Do you like Shostakovich? You absolutely must listen to the music of his friend and colleague Weinberg, Mieczyslaw by name! The same vibrant energy, the same post-romantic/modern tonal language, with a few perfectly calibrated incursions into an atonality that serves only to magnify the drama, the same lyricism overflowing with melancholy, the same melodic inflections rooted in popular and folk music. All this, however, with a personality of the lesser-known that never fades before the posterity of the more famous.
This recording of the opera Die Passagierin (The Passenger) is an event. We are confronted with a major work, which I would even call essential, in the panorama of the 20th-century repertoire.
The opera, which is quite short, is in two acts and tells the story of Lisa, sailing to Brazil on a transatlantic ship with her husband Walter, in 1959. Lisa encounters a passenger who triggers the repressed memories of the Second World War years. The passenger strangely reminds her of Marta, a prisoner of Auschwitz, the camp where Lisa was a guard. Ghosts from the past reappear in her mind, her unacknowledged but oppressive guilt derails her mind, and her shared responsibility for the horror of that time is projected before the listener in dramatic flashbacks.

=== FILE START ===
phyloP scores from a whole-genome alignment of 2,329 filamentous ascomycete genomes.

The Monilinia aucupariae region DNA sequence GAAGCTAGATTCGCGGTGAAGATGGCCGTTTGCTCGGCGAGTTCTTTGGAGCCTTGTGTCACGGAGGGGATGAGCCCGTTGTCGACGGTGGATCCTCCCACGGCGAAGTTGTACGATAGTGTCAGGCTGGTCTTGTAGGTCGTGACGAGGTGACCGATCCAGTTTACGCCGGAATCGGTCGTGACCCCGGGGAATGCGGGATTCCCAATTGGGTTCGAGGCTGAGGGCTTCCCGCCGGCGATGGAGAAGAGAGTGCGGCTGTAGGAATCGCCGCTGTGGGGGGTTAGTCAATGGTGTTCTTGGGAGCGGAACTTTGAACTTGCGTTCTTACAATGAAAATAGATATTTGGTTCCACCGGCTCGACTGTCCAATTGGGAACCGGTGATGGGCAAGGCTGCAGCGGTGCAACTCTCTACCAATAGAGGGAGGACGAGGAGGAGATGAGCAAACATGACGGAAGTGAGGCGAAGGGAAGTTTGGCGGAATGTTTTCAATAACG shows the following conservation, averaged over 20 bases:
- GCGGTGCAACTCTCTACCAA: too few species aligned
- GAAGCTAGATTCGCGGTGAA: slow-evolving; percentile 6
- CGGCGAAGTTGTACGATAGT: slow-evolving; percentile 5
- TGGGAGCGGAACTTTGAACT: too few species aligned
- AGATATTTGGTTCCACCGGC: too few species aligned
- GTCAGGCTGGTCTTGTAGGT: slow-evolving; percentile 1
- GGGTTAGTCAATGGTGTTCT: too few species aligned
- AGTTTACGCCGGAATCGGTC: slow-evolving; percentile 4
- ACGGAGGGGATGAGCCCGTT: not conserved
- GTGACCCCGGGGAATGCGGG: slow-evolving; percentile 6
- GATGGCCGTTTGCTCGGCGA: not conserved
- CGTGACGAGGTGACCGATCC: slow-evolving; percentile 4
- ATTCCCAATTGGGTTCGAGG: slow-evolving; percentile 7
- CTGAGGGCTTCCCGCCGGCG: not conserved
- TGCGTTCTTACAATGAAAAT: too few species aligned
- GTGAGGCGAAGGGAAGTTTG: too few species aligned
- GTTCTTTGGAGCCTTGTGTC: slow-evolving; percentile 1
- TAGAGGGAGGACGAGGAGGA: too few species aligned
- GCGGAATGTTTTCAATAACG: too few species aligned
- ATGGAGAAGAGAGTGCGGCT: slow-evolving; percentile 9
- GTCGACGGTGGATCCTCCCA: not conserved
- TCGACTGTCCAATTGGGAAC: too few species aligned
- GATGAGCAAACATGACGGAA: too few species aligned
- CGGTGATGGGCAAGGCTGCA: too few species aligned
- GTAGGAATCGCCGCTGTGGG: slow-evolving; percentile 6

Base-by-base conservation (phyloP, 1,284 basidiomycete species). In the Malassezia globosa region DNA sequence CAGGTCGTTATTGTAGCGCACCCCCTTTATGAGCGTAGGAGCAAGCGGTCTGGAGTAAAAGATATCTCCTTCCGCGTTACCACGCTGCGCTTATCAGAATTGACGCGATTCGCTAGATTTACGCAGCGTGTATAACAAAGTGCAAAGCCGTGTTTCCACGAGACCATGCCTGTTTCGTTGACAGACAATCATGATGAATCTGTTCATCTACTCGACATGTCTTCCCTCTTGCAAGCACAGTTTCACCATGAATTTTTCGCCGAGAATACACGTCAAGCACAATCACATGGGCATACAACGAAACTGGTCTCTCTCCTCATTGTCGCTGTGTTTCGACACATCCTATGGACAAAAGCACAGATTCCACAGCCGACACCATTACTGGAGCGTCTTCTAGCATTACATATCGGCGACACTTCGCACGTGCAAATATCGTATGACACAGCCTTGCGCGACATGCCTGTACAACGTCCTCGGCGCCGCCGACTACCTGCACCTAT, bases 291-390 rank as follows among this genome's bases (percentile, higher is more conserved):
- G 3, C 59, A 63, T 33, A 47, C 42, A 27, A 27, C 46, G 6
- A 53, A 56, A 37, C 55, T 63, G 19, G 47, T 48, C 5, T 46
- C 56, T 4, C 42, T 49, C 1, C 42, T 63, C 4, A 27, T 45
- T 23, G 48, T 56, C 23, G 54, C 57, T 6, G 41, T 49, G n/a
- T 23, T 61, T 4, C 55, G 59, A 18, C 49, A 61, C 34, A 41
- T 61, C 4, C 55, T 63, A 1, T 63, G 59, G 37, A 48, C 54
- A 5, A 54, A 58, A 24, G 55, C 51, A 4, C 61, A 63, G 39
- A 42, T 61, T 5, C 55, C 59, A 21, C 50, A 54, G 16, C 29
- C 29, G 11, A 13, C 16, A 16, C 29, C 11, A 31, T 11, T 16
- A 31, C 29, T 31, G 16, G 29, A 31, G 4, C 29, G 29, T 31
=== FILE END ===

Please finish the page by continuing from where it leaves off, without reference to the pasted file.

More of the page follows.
The plethora of orchestration (including three bassoons, six horns, saxophone, celesta, guitar, jazz drums, accordion, and more) never descends into unnecessary sonic orgy. Weinberg is a fine musical dramatist and uses his very broad palette as the source of a subtle and delicate, yet emotionally powerful, expressiveness. Here is a drama steeped in sarcasm as much as the dark lyricism of a master storyteller. A few flashes of light, even playfulness, also dot their harmonies here and there.
2010 version, produced in Bregenz:
The soloists are solid and convincing, the orchestra is splendid. You will certainly be interested in a video recording of this opera, made in 2010 in Bregenz and conducted by the dazzling Teodor Currentzis, also indispensable. But the purely audio recording treated here has the advantage of immersing the music lover in Weinberg’s discreet orchestral opulence and the personal drama that transpires in the voices of the soloists. An opera that must imperatively enter the natural repertoire of our lyric temples.
As I said, it’s essential.